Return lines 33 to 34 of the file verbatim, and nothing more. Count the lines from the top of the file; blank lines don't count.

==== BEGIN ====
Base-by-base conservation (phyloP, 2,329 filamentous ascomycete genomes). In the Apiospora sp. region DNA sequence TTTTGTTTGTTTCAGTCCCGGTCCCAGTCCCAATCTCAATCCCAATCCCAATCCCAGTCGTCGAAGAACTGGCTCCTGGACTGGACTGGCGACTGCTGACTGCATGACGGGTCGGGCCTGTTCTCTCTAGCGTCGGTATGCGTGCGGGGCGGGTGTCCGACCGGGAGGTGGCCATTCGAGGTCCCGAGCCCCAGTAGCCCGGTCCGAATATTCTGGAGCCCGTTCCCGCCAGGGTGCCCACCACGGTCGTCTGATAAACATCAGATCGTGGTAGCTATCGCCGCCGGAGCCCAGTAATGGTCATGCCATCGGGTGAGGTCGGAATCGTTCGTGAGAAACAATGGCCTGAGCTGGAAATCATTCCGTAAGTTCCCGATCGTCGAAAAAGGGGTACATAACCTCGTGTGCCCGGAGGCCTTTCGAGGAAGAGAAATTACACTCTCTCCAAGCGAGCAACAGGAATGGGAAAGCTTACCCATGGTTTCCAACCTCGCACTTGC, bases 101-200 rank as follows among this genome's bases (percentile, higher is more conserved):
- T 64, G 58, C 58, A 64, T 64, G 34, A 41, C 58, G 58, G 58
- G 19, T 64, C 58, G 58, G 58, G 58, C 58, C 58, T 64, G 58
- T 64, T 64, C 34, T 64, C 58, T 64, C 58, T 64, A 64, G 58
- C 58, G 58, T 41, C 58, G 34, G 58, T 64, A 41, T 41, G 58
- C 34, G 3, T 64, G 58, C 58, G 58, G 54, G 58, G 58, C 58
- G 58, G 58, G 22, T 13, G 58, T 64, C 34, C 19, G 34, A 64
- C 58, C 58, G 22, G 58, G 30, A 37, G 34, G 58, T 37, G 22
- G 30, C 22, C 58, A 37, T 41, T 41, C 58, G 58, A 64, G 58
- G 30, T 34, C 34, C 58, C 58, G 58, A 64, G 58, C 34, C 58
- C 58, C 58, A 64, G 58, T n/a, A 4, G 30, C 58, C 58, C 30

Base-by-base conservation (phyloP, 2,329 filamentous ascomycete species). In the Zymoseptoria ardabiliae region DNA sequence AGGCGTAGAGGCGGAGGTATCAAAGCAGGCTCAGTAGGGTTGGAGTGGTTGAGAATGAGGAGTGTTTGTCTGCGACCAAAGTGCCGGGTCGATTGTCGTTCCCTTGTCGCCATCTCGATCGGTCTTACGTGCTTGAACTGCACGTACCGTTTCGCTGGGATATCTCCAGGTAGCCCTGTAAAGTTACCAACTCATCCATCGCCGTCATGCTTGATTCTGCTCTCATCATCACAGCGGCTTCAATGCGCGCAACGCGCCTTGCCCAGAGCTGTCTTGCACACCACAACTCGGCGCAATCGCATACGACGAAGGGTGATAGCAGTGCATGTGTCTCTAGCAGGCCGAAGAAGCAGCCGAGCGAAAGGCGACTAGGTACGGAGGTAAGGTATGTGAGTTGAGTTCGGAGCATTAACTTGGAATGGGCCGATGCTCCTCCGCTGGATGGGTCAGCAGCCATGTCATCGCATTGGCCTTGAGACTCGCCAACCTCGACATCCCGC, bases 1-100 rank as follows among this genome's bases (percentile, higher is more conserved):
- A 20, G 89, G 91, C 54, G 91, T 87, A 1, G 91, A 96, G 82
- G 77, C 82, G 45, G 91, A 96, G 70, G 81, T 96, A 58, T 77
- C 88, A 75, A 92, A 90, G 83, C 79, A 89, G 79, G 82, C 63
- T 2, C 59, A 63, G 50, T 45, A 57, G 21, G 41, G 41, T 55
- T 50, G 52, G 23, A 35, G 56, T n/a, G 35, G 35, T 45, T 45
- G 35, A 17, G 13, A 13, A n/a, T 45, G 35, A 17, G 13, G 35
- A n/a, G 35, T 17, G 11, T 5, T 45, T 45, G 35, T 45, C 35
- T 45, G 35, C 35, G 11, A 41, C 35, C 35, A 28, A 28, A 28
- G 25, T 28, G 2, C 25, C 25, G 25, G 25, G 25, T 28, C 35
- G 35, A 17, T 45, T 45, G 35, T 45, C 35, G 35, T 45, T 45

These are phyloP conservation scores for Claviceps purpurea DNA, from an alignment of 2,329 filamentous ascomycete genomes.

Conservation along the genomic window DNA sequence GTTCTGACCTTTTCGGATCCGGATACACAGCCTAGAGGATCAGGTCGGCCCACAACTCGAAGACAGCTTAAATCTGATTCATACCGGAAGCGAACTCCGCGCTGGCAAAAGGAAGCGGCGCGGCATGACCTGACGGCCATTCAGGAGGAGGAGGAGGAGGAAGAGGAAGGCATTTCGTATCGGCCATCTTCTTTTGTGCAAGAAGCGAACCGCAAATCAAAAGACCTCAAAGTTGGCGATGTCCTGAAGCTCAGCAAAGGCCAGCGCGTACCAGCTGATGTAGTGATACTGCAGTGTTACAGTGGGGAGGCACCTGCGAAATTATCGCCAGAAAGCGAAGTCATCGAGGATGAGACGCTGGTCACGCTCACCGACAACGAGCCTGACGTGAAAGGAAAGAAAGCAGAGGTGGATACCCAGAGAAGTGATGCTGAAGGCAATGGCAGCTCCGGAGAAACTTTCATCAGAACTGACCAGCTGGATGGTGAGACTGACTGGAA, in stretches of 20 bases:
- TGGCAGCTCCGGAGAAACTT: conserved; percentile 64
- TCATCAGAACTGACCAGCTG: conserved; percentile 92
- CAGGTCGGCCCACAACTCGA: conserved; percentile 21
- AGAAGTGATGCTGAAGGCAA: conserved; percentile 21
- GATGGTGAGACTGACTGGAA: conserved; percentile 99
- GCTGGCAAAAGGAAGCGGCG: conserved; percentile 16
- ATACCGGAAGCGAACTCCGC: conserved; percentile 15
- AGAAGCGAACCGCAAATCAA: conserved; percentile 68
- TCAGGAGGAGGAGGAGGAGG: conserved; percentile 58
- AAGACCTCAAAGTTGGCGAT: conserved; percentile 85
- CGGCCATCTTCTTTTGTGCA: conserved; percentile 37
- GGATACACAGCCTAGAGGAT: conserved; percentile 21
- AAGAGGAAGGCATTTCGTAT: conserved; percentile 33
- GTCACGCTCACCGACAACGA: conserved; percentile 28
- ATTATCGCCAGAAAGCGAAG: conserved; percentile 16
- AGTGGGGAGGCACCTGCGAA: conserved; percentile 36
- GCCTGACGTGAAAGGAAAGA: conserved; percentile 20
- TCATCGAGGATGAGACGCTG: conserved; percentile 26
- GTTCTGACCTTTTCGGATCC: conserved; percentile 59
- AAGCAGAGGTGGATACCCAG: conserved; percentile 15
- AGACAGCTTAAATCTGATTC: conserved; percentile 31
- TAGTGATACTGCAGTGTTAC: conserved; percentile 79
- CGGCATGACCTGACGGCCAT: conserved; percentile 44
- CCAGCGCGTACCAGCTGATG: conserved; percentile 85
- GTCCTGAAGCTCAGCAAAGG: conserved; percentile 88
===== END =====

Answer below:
- TCAGGAGGAGGAGGAGGAGG: conserved; percentile 58
- AAGACCTCAAAGTTGGCGAT: conserved; percentile 85